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The Leaves’ Afternoon Performance

Posted in: Blog by admin on October 20, 2010

Wednesdays are my busiest afternoons. With carpools and Hebrew and soccer practice and homework (and some quick dinner that I throw on the table, which reminds me that I need to be more competent and prepared with feeding my little ones), I often just run and do and drive and work until they’re all down for the night. But, today, I hit the pause button, unintentionally.  I think it was the falling leaves that made me do it.

I dropped off at Hebrew and was about to take the few kid-free minutes I had and use them wisely (a.k.a. a quick run to the grocery store), but it was 72 degrees outside, and the sun was shining.  The crispness and the cleanness in the air enveloped me, and I released my tension as I fell into the air’s omnipotent arms. With my windows down and Silversun Pickups playing on the radio, I smiled and breathed (and, of course, sang along). Two minutes later I was parked on Forestway, out of my car and standing at the edge of the Skokie Lagoons.  Breathtaking.  Peaceful.  Blocks from my home.  I stood there allowing the quiet to drown out all of the day’s sounds.

It felt odd at first.  To be standing alone … amidst such beauty and quiet … my phone in the car (gasp!) … no jarring sounds — just the sounds of cars whizzing by, along with the occasional jogger or biker.  It was peaceful.  It was simple.  It was a world away from the day’s chaos and the night’s practices and homework.  Yet, I was just a minute from the kids’ schools, my home and the awaiting grocery store.

It felt so good to breathe.  To simply slow down.  To welcome a change in the routine.  To take a minute to pull off of life’s road — literally.

I thought about so many things, and yet I also emptied my mind of much of its load.  I watched the thoughts flow into the moving water as I decided to just be.  Free.  For this moment.

There is so much we always can be doing, so much we feel we should be doing.  And, we get called on it, too.  Our friends or parents ask us what we did today.  We may feel a rush to come up with the day’s accomplishments, to show the list with all of its checkmarks.  But, what if we just stood by the water, and that was the day’s most beautiful moment?  Would that be enough?  It certainly was for me.  But, can we accept that?  Is that a day with purpose?

I am continually searching for that passion — that purpose.  I want to give to the world, to spill good energy over any who are open to receive it.  But, I also want to simply smile and laugh and be free.  I want to stand and watch the water roll in and roll out.  And then watch it roll in again.  I wish I could have watched its movement for hours.  But three children were going to need me very soon, and my peaceful energy alone would not suffice.  There was much to get done, and so I slowly returned to my car.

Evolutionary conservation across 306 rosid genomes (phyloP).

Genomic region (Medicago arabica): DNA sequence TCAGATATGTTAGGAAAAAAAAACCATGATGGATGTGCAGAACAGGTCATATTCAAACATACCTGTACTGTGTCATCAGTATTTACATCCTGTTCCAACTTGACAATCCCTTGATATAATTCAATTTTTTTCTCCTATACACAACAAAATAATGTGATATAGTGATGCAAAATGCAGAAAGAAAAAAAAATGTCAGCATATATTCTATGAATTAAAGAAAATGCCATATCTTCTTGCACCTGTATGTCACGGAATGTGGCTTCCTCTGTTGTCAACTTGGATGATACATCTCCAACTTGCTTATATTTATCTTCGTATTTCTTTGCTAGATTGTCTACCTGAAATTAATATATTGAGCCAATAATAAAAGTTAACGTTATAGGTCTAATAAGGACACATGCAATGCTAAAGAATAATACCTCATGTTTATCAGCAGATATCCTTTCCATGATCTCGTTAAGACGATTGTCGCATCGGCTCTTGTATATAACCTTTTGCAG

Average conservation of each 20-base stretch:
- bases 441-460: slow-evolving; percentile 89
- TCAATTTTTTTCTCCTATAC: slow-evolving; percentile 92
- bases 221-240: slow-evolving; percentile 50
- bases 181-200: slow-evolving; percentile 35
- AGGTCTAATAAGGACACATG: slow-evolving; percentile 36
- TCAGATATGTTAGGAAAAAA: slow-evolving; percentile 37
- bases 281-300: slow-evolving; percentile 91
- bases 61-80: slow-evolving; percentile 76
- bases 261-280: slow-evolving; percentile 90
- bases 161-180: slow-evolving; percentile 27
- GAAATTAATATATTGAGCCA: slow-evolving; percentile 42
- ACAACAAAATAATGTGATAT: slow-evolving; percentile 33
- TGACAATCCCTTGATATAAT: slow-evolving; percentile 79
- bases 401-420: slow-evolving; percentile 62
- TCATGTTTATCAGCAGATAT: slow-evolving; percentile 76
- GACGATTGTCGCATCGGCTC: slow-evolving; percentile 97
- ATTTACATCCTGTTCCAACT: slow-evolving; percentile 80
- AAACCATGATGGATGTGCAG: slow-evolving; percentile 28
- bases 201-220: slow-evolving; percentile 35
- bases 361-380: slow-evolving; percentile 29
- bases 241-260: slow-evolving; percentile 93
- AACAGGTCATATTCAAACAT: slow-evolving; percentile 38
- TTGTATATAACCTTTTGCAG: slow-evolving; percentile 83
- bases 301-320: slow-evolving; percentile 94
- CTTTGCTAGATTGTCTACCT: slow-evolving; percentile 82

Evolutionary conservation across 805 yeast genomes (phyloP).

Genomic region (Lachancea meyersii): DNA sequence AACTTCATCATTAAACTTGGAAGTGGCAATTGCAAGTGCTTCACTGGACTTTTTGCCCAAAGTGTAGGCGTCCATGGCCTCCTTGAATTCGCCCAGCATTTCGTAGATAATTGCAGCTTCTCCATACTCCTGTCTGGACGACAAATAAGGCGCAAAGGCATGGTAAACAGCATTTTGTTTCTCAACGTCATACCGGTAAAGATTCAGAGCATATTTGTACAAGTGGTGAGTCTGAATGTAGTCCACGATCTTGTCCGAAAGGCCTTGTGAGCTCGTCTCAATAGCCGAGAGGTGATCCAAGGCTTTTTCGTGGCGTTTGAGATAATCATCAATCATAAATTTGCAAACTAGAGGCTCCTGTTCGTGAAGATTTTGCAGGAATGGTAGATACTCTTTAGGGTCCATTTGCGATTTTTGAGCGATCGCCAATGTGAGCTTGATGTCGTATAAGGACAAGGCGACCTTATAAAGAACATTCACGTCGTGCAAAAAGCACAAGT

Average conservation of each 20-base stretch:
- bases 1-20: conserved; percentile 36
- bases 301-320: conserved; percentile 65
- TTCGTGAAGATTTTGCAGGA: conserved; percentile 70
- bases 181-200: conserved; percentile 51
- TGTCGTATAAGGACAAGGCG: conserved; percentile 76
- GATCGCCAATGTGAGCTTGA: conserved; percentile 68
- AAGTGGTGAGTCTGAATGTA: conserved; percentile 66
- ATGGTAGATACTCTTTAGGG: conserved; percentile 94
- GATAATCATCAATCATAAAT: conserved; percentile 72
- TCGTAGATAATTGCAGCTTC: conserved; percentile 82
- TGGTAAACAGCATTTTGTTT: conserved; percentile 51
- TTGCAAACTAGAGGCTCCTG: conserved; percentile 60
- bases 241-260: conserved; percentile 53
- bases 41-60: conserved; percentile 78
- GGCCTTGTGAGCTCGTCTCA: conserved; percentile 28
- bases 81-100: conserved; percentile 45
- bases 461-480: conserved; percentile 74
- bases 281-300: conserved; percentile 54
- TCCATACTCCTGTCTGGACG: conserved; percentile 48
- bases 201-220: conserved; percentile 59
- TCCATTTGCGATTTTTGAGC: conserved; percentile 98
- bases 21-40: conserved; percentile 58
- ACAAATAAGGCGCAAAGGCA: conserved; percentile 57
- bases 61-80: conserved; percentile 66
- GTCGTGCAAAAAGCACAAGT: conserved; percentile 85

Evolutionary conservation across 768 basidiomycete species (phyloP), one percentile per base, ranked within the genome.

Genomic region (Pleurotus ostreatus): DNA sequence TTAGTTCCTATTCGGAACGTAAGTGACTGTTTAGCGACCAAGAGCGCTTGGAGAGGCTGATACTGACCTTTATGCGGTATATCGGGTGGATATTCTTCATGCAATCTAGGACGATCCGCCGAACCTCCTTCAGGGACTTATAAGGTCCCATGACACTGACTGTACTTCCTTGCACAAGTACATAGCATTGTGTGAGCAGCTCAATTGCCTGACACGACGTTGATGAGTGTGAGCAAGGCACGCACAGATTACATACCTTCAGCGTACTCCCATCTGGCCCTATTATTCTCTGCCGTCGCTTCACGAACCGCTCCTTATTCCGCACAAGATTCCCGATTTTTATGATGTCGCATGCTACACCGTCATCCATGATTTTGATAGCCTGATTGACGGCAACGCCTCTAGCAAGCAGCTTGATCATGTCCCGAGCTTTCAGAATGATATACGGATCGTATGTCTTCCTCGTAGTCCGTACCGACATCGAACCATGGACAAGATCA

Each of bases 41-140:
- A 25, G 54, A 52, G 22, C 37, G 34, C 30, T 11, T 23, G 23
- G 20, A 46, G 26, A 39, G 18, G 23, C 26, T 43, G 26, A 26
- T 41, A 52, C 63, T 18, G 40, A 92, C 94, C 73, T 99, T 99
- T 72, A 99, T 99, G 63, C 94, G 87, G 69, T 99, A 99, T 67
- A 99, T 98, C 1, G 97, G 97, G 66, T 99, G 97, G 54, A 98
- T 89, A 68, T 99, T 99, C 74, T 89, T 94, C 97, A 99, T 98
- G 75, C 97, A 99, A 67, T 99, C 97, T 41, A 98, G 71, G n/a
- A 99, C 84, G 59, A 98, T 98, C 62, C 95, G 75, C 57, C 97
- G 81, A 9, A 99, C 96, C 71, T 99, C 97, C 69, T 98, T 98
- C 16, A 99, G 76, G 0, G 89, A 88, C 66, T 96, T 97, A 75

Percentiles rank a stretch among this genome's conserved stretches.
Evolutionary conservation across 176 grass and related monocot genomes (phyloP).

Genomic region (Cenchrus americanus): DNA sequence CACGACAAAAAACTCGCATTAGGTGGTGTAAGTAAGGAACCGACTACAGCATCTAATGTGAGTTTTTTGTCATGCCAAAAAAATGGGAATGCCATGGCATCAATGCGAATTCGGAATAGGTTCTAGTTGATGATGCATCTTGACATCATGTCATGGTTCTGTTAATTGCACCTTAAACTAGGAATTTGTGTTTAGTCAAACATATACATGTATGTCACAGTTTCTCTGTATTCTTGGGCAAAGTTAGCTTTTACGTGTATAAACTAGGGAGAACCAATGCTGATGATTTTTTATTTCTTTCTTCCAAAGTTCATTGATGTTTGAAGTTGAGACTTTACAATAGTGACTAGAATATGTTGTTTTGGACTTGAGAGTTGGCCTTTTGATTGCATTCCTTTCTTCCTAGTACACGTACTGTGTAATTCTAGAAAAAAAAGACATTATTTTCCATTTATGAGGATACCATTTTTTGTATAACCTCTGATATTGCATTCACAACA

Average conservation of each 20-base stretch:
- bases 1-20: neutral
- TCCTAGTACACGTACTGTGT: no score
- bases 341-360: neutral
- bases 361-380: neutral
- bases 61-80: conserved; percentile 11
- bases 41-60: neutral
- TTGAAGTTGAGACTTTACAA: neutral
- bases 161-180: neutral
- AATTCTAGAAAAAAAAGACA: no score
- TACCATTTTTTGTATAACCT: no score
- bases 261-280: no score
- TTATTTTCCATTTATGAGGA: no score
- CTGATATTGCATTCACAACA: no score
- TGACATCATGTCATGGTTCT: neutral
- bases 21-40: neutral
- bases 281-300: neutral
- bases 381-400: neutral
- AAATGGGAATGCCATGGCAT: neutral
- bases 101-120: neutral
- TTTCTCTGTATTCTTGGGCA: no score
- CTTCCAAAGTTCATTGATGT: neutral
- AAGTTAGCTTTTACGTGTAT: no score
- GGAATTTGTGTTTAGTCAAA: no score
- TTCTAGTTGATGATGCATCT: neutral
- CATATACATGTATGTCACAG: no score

It looked so foreign, that heap of metal.  I was so lost in nature for the few moments that it was uncomfortable climbing back into the car and reentering the world of technology, responsibility and duty.  But, the transition soon became seamless as the music played again, the windows were opened and the leaves continued to fall around me.

So many of the trees are already without their leaves, as they dance around nearby, reminding us all of life’s movement.  The cycle.  The absence.  The return.  The beauty.  The longing.  The change.  The abundance.  The bareness.  It was all before me, behind me and around me.  The contrast and the balance.  Nature does it so beautifully, and I am attempting to do so, as well.  To find that balance.  To be free and responsible.  To be passionate and dutiful.  To be alive and to be alive.  To dance around and around and around … sometimes, without a sound.

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2 Responses to “The Leaves’ Afternoon Performance”

  1. Sue love says:

    Love it! Makes us realize that we do need to slow down breathe and enjoy life! My hope for you my friend is that you will always sing to the music and dance with the leaves!!


  2. stan says:

    this entry definitely echoes taoism more than ayn rand 😉

    you might enjoy some stories here (try ‘cooking oil’):

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